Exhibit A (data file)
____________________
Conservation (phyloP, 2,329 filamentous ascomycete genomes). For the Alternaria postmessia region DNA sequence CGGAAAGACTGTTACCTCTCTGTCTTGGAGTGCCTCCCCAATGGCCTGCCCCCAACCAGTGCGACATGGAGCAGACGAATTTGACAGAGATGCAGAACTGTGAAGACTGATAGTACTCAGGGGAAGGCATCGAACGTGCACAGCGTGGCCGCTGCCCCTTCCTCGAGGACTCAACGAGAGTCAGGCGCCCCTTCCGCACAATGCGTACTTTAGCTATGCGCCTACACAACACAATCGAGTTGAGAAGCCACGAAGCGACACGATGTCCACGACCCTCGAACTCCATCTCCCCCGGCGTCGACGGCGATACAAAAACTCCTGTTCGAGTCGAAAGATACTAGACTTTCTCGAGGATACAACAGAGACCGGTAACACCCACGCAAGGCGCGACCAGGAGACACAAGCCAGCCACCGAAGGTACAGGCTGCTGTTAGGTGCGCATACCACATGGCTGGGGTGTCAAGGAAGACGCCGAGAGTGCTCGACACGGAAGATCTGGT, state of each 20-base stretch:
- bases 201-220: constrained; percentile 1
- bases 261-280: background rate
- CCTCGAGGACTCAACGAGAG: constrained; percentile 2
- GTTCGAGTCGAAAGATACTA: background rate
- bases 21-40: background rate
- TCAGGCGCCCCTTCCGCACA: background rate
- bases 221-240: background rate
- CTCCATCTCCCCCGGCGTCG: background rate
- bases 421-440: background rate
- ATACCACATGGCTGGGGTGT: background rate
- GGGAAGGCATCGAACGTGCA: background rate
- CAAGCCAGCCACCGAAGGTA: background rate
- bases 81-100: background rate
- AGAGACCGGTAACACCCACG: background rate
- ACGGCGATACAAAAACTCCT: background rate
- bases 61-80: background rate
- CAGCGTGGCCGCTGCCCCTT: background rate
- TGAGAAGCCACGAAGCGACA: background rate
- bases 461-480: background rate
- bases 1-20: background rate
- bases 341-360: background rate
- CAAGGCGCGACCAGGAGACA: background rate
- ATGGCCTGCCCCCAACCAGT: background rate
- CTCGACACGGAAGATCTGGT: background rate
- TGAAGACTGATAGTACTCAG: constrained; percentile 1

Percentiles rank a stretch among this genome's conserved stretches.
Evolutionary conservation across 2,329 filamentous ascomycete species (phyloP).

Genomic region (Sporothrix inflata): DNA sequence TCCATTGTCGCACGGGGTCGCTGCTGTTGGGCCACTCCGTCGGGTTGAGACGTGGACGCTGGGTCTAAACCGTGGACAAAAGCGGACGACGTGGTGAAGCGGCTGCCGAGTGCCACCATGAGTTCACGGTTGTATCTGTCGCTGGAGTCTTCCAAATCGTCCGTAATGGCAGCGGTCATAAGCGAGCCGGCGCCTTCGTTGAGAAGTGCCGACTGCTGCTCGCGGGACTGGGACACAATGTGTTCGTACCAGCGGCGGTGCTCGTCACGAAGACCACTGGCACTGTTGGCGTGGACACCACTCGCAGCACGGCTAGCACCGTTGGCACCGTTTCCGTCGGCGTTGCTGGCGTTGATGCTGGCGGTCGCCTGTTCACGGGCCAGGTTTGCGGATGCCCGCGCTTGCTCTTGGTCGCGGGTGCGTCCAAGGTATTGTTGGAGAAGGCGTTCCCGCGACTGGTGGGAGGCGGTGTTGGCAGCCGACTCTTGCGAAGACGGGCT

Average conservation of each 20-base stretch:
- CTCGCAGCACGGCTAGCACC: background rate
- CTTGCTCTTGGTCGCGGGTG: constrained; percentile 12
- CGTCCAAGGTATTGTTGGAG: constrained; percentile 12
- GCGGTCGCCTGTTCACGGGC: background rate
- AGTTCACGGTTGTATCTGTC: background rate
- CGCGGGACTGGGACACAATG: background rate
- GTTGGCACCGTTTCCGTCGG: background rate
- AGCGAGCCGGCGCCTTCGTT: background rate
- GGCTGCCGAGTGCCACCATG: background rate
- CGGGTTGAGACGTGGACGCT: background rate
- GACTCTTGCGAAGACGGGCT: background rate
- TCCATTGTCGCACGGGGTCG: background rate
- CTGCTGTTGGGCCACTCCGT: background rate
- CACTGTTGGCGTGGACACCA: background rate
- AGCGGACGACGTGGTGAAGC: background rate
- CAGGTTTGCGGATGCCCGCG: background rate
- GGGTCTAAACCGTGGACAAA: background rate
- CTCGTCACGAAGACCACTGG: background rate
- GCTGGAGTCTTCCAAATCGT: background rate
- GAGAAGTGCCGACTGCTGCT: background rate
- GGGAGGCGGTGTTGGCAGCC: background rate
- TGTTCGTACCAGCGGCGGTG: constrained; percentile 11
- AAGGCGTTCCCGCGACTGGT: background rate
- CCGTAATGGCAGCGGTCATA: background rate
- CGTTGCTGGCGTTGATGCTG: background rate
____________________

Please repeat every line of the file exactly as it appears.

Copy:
Conservation (phyloP, 2,329 filamentous ascomycete genomes). For the Alternaria postmessia region DNA sequence CGGAAAGACTGTTACCTCTCTGTCTTGGAGTGCCTCCCCAATGGCCTGCCCCCAACCAGTGCGACATGGAGCAGACGAATTTGACAGAGATGCAGAACTGTGAAGACTGATAGTACTCAGGGGAAGGCATCGAACGTGCACAGCGTGGCCGCTGCCCCTTCCTCGAGGACTCAACGAGAGTCAGGCGCCCCTTCCGCACAATGCGTACTTTAGCTATGCGCCTACACAACACAATCGAGTTGAGAAGCCACGAAGCGACACGATGTCCACGACCCTCGAACTCCATCTCCCCCGGCGTCGACGGCGATACAAAAACTCCTGTTCGAGTCGAAAGATACTAGACTTTCTCGAGGATACAACAGAGACCGGTAACACCCACGCAAGGCGCGACCAGGAGACACAAGCCAGCCACCGAAGGTACAGGCTGCTGTTAGGTGCGCATACCACATGGCTGGGGTGTCAAGGAAGACGCCGAGAGTGCTCGACACGGAAGATCTGGT, state of each 20-base stretch:
- bases 201-220: constrained; percentile 1
- bases 261-280: background rate
- CCTCGAGGACTCAACGAGAG: constrained; percentile 2
- GTTCGAGTCGAAAGATACTA: background rate
- bases 21-40: background rate
- TCAGGCGCCCCTTCCGCACA: background rate
- bases 221-240: background rate
- CTCCATCTCCCCCGGCGTCG: background rate
- bases 421-440: background rate
- ATACCACATGGCTGGGGTGT: background rate
- GGGAAGGCATCGAACGTGCA: background rate
- CAAGCCAGCCACCGAAGGTA: background rate
- bases 81-100: background rate
- AGAGACCGGTAACACCCACG: background rate
- ACGGCGATACAAAAACTCCT: background rate
- bases 61-80: background rate
- CAGCGTGGCCGCTGCCCCTT: background rate
- TGAGAAGCCACGAAGCGACA: background rate
- bases 461-480: background rate
- bases 1-20: background rate
- bases 341-360: background rate
- CAAGGCGCGACCAGGAGACA: background rate
- ATGGCCTGCCCCCAACCAGT: background rate
- CTCGACACGGAAGATCTGGT: background rate
- TGAAGACTGATAGTACTCAG: constrained; percentile 1

Percentiles rank a stretch among this genome's conserved stretches.
Evolutionary conservation across 2,329 filamentous ascomycete species (phyloP).

Genomic region (Sporothrix inflata): DNA sequence TCCATTGTCGCACGGGGTCGCTGCTGTTGGGCCACTCCGTCGGGTTGAGACGTGGACGCTGGGTCTAAACCGTGGACAAAAGCGGACGACGTGGTGAAGCGGCTGCCGAGTGCCACCATGAGTTCACGGTTGTATCTGTCGCTGGAGTCTTCCAAATCGTCCGTAATGGCAGCGGTCATAAGCGAGCCGGCGCCTTCGTTGAGAAGTGCCGACTGCTGCTCGCGGGACTGGGACACAATGTGTTCGTACCAGCGGCGGTGCTCGTCACGAAGACCACTGGCACTGTTGGCGTGGACACCACTCGCAGCACGGCTAGCACCGTTGGCACCGTTTCCGTCGGCGTTGCTGGCGTTGATGCTGGCGGTCGCCTGTTCACGGGCCAGGTTTGCGGATGCCCGCGCTTGCTCTTGGTCGCGGGTGCGTCCAAGGTATTGTTGGAGAAGGCGTTCCCGCGACTGGTGGGAGGCGGTGTTGGCAGCCGACTCTTGCGAAGACGGGCT

Average conservation of each 20-base stretch:
- CTCGCAGCACGGCTAGCACC: background rate
- CTTGCTCTTGGTCGCGGGTG: constrained; percentile 12
- CGTCCAAGGTATTGTTGGAG: constrained; percentile 12
- GCGGTCGCCTGTTCACGGGC: background rate
- AGTTCACGGTTGTATCTGTC: background rate
- CGCGGGACTGGGACACAATG: background rate
- GTTGGCACCGTTTCCGTCGG: background rate
- AGCGAGCCGGCGCCTTCGTT: background rate
- GGCTGCCGAGTGCCACCATG: background rate
- CGGGTTGAGACGTGGACGCT: background rate
- GACTCTTGCGAAGACGGGCT: background rate
- TCCATTGTCGCACGGGGTCG: background rate
- CTGCTGTTGGGCCACTCCGT: background rate
- CACTGTTGGCGTGGACACCA: background rate
- AGCGGACGACGTGGTGAAGC: background rate
- CAGGTTTGCGGATGCCCGCG: background rate
- GGGTCTAAACCGTGGACAAA: background rate
- CTCGTCACGAAGACCACTGG: background rate
- GCTGGAGTCTTCCAAATCGT: background rate
- GAGAAGTGCCGACTGCTGCT: background rate
- GGGAGGCGGTGTTGGCAGCC: background rate
- TGTTCGTACCAGCGGCGGTG: constrained; percentile 11
- AAGGCGTTCCCGCGACTGGT: background rate
- CCGTAATGGCAGCGGTCATA: background rate
- CGTTGCTGGCGTTGATGCTG: background rate